A Day in the Life of a Hospital Nurse

A day in the life of a hospital nurse is something that you might not have thought of when you considered going to school. Being a hospital nurse is a little harder than some people might think, and the specialty you choose has a lot to do with what you will experience when you are working in the building. You will have regular shifts, but nurses work at all hours because people get sick at all hours. Consider this before you take one of these jobs.

There Are Shifts At All Times Of Day

You need to be prepared to work overnights because someone has to be in the hospital in the middle of the night. You are not stuck working that shift all the time, but those shifts change a lot. You will work some during the day and some at night. Everyone who is thinking of working as nurse needs to be really thoughtful about that before they take their next job.

You Need A Specialty

The specialties will determine what you are doing in the hospital. Nurses who work with surgeons often spend their time checking on patients unless they are in surgery, and nurses who work in certain wards spend all their time checking on patients. It can be pretty quiet work if you are not in the emergency room, but you have to keep to a regular rotation to check on everyone.

You Need A Routine

You will be on a routine when you are working in the hospital, and you have to make sure that you have done all the things you need to do in a certain period of time. Patients know that you have to come around to see them, and emergencies could keep you in the building even longer on certain days.

Getting Started as a CNA

There are many great resources that outline how to become a CNA or Certified Nursing Assistant. The CNA is typically the starting point to gain nursing experience in a hospital setting. From CNA one may study to become an RN, LPN, or LVN. As a CNA you will be trained for an unpredictable schedule as a nurse, and gain insight into a role that allows you to help people alongside the other nurses and doctors in a hospital.

Can a CNA Administer Medical Care?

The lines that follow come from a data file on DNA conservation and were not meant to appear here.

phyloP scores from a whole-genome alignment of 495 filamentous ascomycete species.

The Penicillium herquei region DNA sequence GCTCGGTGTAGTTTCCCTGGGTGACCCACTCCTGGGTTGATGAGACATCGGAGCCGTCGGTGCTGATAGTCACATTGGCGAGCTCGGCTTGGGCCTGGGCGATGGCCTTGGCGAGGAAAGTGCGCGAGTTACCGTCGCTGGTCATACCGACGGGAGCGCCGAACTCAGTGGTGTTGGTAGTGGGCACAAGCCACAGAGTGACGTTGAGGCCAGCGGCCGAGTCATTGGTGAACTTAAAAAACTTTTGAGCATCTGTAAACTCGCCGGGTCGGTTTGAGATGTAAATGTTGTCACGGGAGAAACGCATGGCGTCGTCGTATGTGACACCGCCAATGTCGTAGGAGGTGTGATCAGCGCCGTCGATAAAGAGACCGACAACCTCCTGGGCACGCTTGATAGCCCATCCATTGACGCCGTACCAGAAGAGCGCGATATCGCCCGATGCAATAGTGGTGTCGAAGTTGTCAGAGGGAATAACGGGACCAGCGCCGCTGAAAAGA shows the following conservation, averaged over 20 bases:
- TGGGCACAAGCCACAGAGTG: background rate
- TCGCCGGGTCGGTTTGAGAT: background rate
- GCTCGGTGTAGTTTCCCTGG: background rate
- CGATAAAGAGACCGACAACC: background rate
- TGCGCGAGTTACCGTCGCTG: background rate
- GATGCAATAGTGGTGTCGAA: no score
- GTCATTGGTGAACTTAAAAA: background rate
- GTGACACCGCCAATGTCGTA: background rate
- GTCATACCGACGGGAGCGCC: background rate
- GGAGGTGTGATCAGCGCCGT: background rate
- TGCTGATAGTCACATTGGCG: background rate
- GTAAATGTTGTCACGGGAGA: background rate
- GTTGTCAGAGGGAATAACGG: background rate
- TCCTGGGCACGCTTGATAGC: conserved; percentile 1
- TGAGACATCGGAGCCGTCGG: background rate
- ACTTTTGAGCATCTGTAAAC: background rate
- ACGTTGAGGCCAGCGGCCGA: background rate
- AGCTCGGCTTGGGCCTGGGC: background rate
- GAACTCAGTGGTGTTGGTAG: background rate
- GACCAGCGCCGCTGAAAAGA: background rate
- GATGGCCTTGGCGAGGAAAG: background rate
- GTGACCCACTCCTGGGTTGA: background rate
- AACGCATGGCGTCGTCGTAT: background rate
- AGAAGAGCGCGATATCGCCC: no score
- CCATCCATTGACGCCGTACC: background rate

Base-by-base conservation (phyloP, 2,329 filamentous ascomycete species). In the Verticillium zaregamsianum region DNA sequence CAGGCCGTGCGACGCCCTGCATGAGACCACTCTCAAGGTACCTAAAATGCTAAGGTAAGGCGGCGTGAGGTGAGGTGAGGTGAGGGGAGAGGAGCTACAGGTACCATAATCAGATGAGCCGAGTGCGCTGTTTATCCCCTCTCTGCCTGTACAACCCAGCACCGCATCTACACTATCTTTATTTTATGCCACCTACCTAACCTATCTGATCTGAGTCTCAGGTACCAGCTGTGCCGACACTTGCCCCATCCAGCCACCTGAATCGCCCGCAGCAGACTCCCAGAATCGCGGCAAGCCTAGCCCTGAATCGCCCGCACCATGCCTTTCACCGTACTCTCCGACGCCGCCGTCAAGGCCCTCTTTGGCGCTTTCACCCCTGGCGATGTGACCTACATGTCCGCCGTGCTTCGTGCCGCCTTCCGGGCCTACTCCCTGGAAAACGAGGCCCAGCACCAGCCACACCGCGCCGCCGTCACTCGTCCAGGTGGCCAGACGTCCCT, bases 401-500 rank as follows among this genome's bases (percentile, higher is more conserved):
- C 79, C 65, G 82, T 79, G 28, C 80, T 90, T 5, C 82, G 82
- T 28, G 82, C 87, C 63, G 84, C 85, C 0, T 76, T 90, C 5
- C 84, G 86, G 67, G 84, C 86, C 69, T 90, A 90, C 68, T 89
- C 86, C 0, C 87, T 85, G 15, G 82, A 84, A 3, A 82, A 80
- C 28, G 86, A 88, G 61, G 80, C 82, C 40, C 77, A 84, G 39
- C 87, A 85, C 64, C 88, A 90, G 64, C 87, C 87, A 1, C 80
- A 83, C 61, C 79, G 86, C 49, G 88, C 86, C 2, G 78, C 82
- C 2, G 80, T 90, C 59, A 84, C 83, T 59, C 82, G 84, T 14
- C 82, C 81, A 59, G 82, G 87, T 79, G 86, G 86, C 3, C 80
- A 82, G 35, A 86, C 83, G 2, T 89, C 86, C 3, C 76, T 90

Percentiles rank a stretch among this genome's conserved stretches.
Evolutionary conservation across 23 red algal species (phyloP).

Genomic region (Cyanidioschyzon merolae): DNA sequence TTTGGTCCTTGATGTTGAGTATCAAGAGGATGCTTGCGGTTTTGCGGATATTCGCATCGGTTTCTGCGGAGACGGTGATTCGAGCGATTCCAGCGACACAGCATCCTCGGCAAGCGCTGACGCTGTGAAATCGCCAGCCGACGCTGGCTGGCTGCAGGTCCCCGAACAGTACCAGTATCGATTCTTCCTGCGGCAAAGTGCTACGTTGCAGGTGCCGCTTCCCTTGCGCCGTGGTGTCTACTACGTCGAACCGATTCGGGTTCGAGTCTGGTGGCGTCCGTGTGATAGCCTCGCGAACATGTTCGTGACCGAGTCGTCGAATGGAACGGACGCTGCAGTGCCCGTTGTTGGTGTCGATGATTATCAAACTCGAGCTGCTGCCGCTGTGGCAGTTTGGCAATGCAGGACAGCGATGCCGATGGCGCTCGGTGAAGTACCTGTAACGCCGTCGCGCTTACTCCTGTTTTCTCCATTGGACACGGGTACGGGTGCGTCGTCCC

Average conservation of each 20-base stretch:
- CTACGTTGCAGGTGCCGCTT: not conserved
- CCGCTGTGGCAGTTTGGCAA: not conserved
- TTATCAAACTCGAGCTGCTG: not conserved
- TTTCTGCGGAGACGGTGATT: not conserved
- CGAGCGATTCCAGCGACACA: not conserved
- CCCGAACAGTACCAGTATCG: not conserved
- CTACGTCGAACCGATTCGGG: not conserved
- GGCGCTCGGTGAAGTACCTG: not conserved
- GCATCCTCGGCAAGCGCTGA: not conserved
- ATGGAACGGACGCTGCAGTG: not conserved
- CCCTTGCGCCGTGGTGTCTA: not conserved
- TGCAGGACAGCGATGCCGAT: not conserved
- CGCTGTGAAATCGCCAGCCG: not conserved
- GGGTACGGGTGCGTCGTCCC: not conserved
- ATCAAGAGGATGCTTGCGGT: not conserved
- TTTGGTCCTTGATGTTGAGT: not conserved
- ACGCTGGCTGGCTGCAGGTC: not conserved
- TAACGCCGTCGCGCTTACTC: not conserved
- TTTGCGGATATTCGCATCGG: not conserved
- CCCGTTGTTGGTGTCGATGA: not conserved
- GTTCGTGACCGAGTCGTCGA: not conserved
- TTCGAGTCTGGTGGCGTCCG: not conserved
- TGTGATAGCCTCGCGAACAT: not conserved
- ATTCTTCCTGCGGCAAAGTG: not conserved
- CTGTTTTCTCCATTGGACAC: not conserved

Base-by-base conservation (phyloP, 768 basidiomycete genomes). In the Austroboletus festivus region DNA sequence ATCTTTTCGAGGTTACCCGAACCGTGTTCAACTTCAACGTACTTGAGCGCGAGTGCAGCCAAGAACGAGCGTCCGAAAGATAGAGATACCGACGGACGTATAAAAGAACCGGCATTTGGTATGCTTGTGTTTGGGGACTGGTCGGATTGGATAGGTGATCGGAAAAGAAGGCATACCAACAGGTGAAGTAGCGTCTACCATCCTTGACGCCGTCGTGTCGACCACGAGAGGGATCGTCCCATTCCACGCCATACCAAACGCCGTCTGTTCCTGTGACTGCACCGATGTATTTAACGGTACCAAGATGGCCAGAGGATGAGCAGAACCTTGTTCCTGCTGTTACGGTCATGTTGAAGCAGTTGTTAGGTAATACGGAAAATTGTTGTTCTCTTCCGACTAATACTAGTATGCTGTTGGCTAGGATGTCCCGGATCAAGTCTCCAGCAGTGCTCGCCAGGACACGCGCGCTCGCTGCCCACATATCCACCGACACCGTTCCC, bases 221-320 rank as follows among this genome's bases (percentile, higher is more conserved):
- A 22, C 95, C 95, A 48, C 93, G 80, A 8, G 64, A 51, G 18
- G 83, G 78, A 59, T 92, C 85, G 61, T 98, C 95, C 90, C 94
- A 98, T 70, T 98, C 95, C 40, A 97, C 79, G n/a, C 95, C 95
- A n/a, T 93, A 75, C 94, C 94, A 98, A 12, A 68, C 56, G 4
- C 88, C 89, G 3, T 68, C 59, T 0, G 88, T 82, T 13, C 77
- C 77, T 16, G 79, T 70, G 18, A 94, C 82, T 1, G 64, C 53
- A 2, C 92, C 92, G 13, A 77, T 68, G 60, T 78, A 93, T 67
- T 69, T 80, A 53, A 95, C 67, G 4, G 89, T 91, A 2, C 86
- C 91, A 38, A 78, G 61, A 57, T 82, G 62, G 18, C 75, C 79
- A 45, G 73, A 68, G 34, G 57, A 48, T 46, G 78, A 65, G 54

The Certified Nursing Assistant (CNA) is a crucial participant in a patient’s care plan. Tasked primarily with hygiene, comfort, and recordkeeping, there still remains many responsibilities that fall under the category of medical care. Online CNA classes will teach you the necessary skills to tackle the job of a nursing aide, in any care setting. CNAs are considered the foundation of the hospital and nursing home care model, and are vital to the success of most medical institutions.

Care Setting

The first responsibility of the CNA is generally to take a patient’s vitals and record the information precisely, thereby requiring a comprehensive understanding of the applicable operating system. Hygiene and comfort are among the most important assignments for these trained professionals and require heavy-lifting and compassion. For longer term care such as admittance into a medical hospital or convalescent care, the CNA is responsible for changing dressings, bathing, and changing linens. In a more acute scenario, Certified Nursing Assistants are often called upon for applying restraints and surgical preparation. Therapeutically, CNAs are trained to administer ice packs and heat treatments, sitz baths.

Head to Toe Care

While not glorious responsibilities, the CNA may be responsible for giving enemas, delivering and changing bed pans, cleaning urinals, administering douches, or cleansing wound sites. A very physical career, CNAs are typically responsible for more laborious activity in a medical setting to include transportation, reposition feeding, and answering call lights for patients.

Case by Case, State by State

In some states, a CNA can draw blood and most companies task the Certified Nursing Assistant with quality control and patient well-being, or quality of life.

Combine all of these important duties with the responsibility of dispensing medications and the accountability of nourishment and hydration for their charges, and it becomes evident that theirs is a very important aspect of delivering crucial medical care provisions.

As reviewed, the work of the certified nursing assistant is not for the meek or weak of heart. In exchange for the arduous duties of a trained CNA, he or she can expect decent pay, several workplace options, and a rewarding career under the umbrella of medical care.